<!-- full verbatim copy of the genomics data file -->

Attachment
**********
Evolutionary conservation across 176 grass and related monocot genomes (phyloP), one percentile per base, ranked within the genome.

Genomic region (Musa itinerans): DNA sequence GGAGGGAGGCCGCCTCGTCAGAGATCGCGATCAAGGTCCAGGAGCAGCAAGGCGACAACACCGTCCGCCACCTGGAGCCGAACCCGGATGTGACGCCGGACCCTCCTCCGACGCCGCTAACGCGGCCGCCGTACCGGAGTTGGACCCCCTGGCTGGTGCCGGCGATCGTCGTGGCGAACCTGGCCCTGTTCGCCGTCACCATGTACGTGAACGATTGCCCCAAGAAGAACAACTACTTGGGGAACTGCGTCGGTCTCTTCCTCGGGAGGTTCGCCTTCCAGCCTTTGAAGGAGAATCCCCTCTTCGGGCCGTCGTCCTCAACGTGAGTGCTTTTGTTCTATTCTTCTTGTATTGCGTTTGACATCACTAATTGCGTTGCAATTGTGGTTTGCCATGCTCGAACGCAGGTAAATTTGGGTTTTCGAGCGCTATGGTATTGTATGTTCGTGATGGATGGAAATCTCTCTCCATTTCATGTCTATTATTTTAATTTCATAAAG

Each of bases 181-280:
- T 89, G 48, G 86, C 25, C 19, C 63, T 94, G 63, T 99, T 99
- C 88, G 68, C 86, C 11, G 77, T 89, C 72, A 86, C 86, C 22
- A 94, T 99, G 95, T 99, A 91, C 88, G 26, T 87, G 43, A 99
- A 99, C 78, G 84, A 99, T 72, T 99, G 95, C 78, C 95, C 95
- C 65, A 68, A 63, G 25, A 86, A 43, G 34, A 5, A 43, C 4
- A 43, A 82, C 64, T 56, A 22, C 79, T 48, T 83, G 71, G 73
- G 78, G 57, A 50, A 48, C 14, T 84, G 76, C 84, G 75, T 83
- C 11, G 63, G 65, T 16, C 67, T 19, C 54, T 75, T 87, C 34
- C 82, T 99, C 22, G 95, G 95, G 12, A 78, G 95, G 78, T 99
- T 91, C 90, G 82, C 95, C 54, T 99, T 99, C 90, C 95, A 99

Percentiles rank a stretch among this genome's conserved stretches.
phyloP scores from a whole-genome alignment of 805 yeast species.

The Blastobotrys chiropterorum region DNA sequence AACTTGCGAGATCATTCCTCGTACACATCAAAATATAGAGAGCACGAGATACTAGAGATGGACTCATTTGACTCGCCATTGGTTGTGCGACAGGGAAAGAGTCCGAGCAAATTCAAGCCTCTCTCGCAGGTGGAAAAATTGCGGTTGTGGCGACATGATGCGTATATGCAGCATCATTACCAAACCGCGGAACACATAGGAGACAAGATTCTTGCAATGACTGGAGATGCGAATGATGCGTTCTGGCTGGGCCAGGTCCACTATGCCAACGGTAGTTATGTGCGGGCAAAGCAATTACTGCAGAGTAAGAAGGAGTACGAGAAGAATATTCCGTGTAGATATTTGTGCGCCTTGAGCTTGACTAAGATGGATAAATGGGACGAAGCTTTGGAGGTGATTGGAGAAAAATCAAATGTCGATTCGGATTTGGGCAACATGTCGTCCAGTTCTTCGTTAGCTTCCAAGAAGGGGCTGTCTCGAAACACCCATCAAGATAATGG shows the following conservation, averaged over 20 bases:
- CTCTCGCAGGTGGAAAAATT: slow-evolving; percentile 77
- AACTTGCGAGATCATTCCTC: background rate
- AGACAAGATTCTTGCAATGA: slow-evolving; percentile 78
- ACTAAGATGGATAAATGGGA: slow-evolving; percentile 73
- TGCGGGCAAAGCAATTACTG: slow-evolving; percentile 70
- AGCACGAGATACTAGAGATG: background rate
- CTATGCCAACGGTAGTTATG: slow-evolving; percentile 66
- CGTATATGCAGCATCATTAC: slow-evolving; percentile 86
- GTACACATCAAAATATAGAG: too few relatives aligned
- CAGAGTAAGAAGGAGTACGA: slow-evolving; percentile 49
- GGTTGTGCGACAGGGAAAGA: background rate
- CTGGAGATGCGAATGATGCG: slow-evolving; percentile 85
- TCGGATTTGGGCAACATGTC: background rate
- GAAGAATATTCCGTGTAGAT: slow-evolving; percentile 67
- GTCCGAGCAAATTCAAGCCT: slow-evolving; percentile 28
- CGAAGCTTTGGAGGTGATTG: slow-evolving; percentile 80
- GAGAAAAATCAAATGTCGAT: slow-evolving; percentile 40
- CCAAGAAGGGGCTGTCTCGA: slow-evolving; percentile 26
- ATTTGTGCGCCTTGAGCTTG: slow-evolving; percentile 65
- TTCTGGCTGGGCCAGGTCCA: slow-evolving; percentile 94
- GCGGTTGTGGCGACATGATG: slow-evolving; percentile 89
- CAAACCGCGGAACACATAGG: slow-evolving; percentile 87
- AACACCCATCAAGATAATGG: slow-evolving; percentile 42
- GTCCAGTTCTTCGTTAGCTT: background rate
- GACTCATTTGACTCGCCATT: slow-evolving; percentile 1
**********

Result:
Evolutionary conservation across 176 grass and related monocot genomes (phyloP), one percentile per base, ranked within the genome.

Genomic region (Musa itinerans): DNA sequence GGAGGGAGGCCGCCTCGTCAGAGATCGCGATCAAGGTCCAGGAGCAGCAAGGCGACAACACCGTCCGCCACCTGGAGCCGAACCCGGATGTGACGCCGGACCCTCCTCCGACGCCGCTAACGCGGCCGCCGTACCGGAGTTGGACCCCCTGGCTGGTGCCGGCGATCGTCGTGGCGAACCTGGCCCTGTTCGCCGTCACCATGTACGTGAACGATTGCCCCAAGAAGAACAACTACTTGGGGAACTGCGTCGGTCTCTTCCTCGGGAGGTTCGCCTTCCAGCCTTTGAAGGAGAATCCCCTCTTCGGGCCGTCGTCCTCAACGTGAGTGCTTTTGTTCTATTCTTCTTGTATTGCGTTTGACATCACTAATTGCGTTGCAATTGTGGTTTGCCATGCTCGAACGCAGGTAAATTTGGGTTTTCGAGCGCTATGGTATTGTATGTTCGTGATGGATGGAAATCTCTCTCCATTTCATGTCTATTATTTTAATTTCATAAAG

Each of bases 181-280:
- T 89, G 48, G 86, C 25, C 19, C 63, T 94, G 63, T 99, T 99
- C 88, G 68, C 86, C 11, G 77, T 89, C 72, A 86, C 86, C 22
- A 94, T 99, G 95, T 99, A 91, C 88, G 26, T 87, G 43, A 99
- A 99, C 78, G 84, A 99, T 72, T 99, G 95, C 78, C 95, C 95
- C 65, A 68, A 63, G 25, A 86, A 43, G 34, A 5, A 43, C 4
- A 43, A 82, C 64, T 56, A 22, C 79, T 48, T 83, G 71, G 73
- G 78, G 57, A 50, A 48, C 14, T 84, G 76, C 84, G 75, T 83
- C 11, G 63, G 65, T 16, C 67, T 19, C 54, T 75, T 87, C 34
- C 82, T 99, C 22, G 95, G 95, G 12, A 78, G 95, G 78, T 99
- T 91, C 90, G 82, C 95, C 54, T 99, T 99, C 90, C 95, A 99

Percentiles rank a stretch among this genome's conserved stretches.
phyloP scores from a whole-genome alignment of 805 yeast species.

The Blastobotrys chiropterorum region DNA sequence AACTTGCGAGATCATTCCTCGTACACATCAAAATATAGAGAGCACGAGATACTAGAGATGGACTCATTTGACTCGCCATTGGTTGTGCGACAGGGAAAGAGTCCGAGCAAATTCAAGCCTCTCTCGCAGGTGGAAAAATTGCGGTTGTGGCGACATGATGCGTATATGCAGCATCATTACCAAACCGCGGAACACATAGGAGACAAGATTCTTGCAATGACTGGAGATGCGAATGATGCGTTCTGGCTGGGCCAGGTCCACTATGCCAACGGTAGTTATGTGCGGGCAAAGCAATTACTGCAGAGTAAGAAGGAGTACGAGAAGAATATTCCGTGTAGATATTTGTGCGCCTTGAGCTTGACTAAGATGGATAAATGGGACGAAGCTTTGGAGGTGATTGGAGAAAAATCAAATGTCGATTCGGATTTGGGCAACATGTCGTCCAGTTCTTCGTTAGCTTCCAAGAAGGGGCTGTCTCGAAACACCCATCAAGATAATGG shows the following conservation, averaged over 20 bases:
- CTCTCGCAGGTGGAAAAATT: slow-evolving; percentile 77
- AACTTGCGAGATCATTCCTC: background rate
- AGACAAGATTCTTGCAATGA: slow-evolving; percentile 78
- ACTAAGATGGATAAATGGGA: slow-evolving; percentile 73
- TGCGGGCAAAGCAATTACTG: slow-evolving; percentile 70
- AGCACGAGATACTAGAGATG: background rate
- CTATGCCAACGGTAGTTATG: slow-evolving; percentile 66
- CGTATATGCAGCATCATTAC: slow-evolving; percentile 86
- GTACACATCAAAATATAGAG: too few relatives aligned
- CAGAGTAAGAAGGAGTACGA: slow-evolving; percentile 49
- GGTTGTGCGACAGGGAAAGA: background rate
- CTGGAGATGCGAATGATGCG: slow-evolving; percentile 85
- TCGGATTTGGGCAACATGTC: background rate
- GAAGAATATTCCGTGTAGAT: slow-evolving; percentile 67
- GTCCGAGCAAATTCAAGCCT: slow-evolving; percentile 28
- CGAAGCTTTGGAGGTGATTG: slow-evolving; percentile 80
- GAGAAAAATCAAATGTCGAT: slow-evolving; percentile 40
- CCAAGAAGGGGCTGTCTCGA: slow-evolving; percentile 26
- ATTTGTGCGCCTTGAGCTTG: slow-evolving; percentile 65
- TTCTGGCTGGGCCAGGTCCA: slow-evolving; percentile 94
- GCGGTTGTGGCGACATGATG: slow-evolving; percentile 89
- CAAACCGCGGAACACATAGG: slow-evolving; percentile 87
- AACACCCATCAAGATAATGG: slow-evolving; percentile 42
- GTCCAGTTCTTCGTTAGCTT: background rate
- GACTCATTTGACTCGCCATT: slow-evolving; percentile 1